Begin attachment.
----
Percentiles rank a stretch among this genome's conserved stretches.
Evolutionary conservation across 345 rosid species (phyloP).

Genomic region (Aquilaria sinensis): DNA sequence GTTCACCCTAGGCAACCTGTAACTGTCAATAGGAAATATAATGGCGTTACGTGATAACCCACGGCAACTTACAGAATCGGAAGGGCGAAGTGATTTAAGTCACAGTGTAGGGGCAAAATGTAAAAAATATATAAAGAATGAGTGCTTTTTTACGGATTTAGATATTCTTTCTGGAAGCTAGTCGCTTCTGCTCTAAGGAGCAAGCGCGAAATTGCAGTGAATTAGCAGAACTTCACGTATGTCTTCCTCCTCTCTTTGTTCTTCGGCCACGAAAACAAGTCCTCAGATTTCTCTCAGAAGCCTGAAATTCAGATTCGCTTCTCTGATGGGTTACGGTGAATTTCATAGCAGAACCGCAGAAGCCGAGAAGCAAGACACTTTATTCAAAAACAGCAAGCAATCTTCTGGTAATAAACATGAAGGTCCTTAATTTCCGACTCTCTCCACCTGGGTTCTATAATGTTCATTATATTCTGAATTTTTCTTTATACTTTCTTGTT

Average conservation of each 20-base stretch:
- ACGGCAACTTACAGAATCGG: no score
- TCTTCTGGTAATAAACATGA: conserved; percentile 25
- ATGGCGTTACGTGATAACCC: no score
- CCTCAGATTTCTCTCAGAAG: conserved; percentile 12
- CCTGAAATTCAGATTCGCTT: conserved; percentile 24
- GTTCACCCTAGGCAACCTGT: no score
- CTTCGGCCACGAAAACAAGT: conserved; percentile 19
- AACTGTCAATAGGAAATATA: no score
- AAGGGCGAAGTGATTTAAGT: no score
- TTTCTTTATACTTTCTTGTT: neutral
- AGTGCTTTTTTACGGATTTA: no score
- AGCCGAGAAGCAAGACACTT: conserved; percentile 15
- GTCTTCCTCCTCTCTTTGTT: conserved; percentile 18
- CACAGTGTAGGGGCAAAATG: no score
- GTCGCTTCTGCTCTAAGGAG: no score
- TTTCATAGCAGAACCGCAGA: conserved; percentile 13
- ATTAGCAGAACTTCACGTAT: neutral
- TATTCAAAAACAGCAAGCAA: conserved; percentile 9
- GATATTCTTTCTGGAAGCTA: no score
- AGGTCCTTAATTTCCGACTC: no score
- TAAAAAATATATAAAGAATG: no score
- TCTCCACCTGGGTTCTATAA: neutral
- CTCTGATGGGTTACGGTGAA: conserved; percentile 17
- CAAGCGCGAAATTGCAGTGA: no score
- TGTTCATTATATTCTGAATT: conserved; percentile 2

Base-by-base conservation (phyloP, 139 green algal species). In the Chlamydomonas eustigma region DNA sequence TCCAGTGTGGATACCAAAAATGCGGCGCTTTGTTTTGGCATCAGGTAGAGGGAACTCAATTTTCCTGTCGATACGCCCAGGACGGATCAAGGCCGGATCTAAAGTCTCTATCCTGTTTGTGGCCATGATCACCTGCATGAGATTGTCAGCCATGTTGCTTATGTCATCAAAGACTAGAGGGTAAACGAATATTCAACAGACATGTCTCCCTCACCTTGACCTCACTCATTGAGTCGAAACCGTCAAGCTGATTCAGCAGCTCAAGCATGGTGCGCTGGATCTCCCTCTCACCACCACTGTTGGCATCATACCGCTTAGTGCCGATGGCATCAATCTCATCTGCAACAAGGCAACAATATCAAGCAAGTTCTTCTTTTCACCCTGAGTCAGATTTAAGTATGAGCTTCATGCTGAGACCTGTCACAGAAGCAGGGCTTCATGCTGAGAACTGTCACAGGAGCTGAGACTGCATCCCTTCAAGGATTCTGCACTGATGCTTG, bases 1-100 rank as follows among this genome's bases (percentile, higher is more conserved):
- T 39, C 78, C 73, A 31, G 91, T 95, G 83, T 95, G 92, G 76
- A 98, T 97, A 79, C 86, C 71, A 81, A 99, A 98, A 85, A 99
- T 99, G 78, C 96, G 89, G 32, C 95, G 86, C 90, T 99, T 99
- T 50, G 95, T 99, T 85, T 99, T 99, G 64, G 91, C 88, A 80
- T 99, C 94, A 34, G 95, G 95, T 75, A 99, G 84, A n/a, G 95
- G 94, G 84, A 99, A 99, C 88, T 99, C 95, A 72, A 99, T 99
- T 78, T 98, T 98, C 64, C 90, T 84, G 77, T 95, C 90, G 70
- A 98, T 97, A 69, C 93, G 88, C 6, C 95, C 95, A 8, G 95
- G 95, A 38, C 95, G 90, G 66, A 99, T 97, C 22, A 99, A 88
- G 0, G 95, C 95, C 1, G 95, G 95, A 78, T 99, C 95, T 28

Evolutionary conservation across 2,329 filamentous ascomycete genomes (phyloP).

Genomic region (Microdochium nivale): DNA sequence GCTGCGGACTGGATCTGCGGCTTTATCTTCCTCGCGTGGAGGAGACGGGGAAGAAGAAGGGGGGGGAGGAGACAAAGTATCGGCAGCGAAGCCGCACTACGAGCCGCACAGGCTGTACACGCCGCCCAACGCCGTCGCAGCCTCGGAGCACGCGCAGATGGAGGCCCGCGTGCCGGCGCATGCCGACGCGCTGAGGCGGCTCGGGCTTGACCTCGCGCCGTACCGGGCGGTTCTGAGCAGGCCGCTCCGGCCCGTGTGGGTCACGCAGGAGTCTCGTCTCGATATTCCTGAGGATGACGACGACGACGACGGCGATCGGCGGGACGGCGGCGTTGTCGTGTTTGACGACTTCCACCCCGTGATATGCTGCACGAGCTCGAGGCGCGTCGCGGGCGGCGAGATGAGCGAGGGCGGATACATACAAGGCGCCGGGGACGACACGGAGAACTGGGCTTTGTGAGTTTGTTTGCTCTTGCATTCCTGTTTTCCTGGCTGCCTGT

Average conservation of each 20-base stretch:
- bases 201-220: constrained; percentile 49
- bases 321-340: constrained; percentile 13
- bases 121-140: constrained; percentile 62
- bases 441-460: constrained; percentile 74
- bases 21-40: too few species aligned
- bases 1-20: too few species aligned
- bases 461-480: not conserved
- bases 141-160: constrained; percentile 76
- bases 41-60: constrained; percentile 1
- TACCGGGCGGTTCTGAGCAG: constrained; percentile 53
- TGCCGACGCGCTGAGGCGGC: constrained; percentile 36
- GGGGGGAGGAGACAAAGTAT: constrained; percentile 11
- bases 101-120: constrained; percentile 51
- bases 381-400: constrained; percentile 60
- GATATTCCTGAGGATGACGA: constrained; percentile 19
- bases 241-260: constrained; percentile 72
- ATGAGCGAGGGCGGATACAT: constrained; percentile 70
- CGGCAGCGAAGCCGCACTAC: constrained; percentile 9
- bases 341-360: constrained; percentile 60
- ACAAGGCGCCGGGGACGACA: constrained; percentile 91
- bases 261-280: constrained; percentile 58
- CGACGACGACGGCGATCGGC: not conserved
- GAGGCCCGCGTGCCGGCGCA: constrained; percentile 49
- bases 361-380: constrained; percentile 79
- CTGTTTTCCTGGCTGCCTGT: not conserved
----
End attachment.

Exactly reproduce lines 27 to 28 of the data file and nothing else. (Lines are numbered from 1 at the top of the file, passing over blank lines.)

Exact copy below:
- CTCTGATGGGTTACGGTGAA: conserved; percentile 17
- CAAGCGCGAAATTGCAGTGA: no score